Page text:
地球信息科学学报 ›› 2021, Vol. 23 ›› Issue (2): 259-273.doi: 10.12082/dqxxkx.2021.200356

• 疫情建模与仿真 • 上一篇    下一篇

一种基于改进SEIR模型的突发公共卫生事件风险动态评估与预测方法——以欧洲十国COVID-19为例

毕佳(), 王贤敏*(), 胡跃译, 罗孟涵, 张俊华, 胡凤昌, 丁子洋   

  1. 中国地质大学(武汉) 地球物理与空间信息学院 地球内部多尺度成像湖北省重点实验室, 武汉 430074
  • 收稿日期:2020-07-08 修回日期:2020-11-13 出版日期:2021-02-25 发布日期:2021-04-25
  • 通讯作者: 王贤敏 E-mail:18839133121@163.com;xianminwang@163.com
  • 作者简介:毕 佳(1997— ),女,河南南阳人,硕士生,主要研究方向为数据挖掘与机器学习、地球空间信息技术。E-mail: 18839133121@163.com
  • 基金资助:
    国家自然科学基金项目(41372341);中央高校基本科研业务费项目(CUG2018JM09)

A Method for Dynamic Risk Assessment and Prediction of Public Health Emergencies based on an Improved SEIR Model: Novel Coronavirus COVID-19 in Ten European Countries

BI Jia(), WANG Xianmin*(), HU Yueyi, LUO Menghan, ZHANG Junhua, HU Fengchang, DING Ziyang   

  1. Hubei Subsurface Multi-scale Imaging Key Laboratory, Institute of Geophysics and Geomatics, China University of Geosciences, Wuhan 430074, China
  • Received:2020-07-08 Revised:2020-11-13 Online:2021-02-25 Published:2021-04-25
  • Contact: WANG Xianmin E-mail:18839133121@163.com;xianminwang@163.com
  • Supported by:
    National Natural Science Foundation of China(41372341);The Fundamental Research Funds for the Central Universities(CUG2018JM09)

摘要:

突发公共卫生事件会严重影响社会公众生命健康,风险评估和预测可为突发公共卫生事件有效防控提供科学依据。本文提出了一种基于SEIR模型的突发公共卫生事件风险动态评估与预测方法,将突发公共卫生事件传播与人口、医疗、经济情况相结合,耦合危险性与脆弱性,建立合理的风险评估综合指标体系,利用熵值—层次分析组合模型实现突发公共卫生事件风险动态评估。此外,本文建立了传染病传播动力学修正SEIR模型,将传染病传播动力学模拟预测与风险评估相结合,实现突发公共卫生事件演变趋势的预测和风险的动态预测。2019年12月底的COVID-19疫情是一次传播速度快、感染范围广、防控难度大的重大突发公共卫生事件。本文以欧洲10国COVID-19疫情为例,开展风险评估与风险动态预测研究,依据欧洲10国自疫情开始至2020年4月16日的疫情数据,预测了2020年4月17日—2020年5月10日疫情演变的趋势,进而实现了10国的疫情风险动态预测。本文模型预测结果表明至2020年5月10日欧洲10国疫情形势仍然严峻,预测数据与真实数据的拟合优度R 2大于0.92,预测结果与疫情真实情况基本一致,在此情况下,复工复产对于疫情防控仍然是不利的。本文提出的基于SEIR模型的公共卫生事件风险动态评估与预测方法为疫情已然传播开的国家和地区提供了风险持续评估和预测的可能,为后期疫情防控决策提供了支持,同时也可用于今后新的疫情发生时期或其他突发性公共卫生事件下风险的应急评估和预测。

关键词: 突发公共卫生事件, 风险评估, 风险预测, SEIR模型, COVID-19

Abstract:

Public health emergencies can seriously affect public health and people's lives, and risk assessment and prediction provide a scientific basis for effective prevention and control of public health emergencies. This work proposes a new method for risk dynamic assessment and prediction of public health emergencies based on a revised SEIR model. This work combines transmission rules of public health emergencies with demographic, medical, and economic conditions and establishes rational and comprehensive indices of risk assessment by coupling hazard evaluation and vulnerability estimation. An integrated model of entropy-AHP is employed to implement risk dynamic assessments of public health emergencies. Moreover, this work establishes a modified SEIR model and combines infectious disease transmission dynamics and risk assessment to predict evolutional trends and dynamic risks. The COVID-19 epidemic at the end of December 2019 was an important public health emergency characterized by rapid spread, widespread infection, and great difficulty in prevention and control. The COVID-19 epidemic in 10 European countries is employed as a case study for risk assessment and dynamic prediction. Based on the epidemic data from the beginning to April 16, 2020, the epidemic evolutionary trends and dynamic risks are predicted in these countries from April 17, 2020 to May 10, 2020. According to the prediction results, the epidemic situation in 10 European countries will be severe by May 10, 2020. The goodness of fit R2 is larger than 0.92, and the prediction results are basically consistent with the real epidemic situation. Work resumption will be unfavorable for epidemic prevention and control in this case. The method proposed in this work may offer continuous epidemic risk assessments and predictions for countries and regions with serious outbreaks, support effective decisions for disease prevention and control, and also provide emergency risk evaluations and predictions in new epidemic outbreak periods and for other public security emergencies in the future.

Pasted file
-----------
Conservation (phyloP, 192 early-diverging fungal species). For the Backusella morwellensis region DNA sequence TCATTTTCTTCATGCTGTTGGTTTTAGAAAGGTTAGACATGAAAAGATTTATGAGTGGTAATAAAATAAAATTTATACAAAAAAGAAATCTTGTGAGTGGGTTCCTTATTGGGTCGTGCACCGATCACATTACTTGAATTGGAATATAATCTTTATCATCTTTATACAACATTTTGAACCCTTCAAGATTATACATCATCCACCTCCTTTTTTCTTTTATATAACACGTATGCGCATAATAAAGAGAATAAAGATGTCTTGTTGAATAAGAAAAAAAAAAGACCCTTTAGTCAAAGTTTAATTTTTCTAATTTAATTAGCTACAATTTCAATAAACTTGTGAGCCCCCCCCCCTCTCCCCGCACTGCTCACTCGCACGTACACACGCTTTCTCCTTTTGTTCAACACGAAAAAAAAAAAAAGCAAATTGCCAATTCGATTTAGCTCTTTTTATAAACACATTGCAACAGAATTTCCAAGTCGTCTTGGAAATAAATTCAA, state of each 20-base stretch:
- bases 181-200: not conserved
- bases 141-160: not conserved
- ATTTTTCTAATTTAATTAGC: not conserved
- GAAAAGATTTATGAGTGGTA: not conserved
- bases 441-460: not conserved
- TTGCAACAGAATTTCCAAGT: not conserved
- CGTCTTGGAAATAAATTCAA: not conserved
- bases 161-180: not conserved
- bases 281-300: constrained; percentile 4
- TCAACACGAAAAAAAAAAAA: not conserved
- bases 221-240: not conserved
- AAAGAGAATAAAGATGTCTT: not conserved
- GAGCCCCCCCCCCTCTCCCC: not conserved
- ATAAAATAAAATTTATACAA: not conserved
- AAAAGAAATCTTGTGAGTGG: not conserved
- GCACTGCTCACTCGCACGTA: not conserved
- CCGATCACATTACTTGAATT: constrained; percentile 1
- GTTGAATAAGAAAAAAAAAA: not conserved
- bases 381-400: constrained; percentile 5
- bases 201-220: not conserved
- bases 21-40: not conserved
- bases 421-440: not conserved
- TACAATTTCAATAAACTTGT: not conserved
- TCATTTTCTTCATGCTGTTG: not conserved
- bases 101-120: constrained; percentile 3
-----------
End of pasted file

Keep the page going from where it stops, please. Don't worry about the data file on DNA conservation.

Key words: public health emergency, risk assessment, risk prediction, SEIR model, COVID-19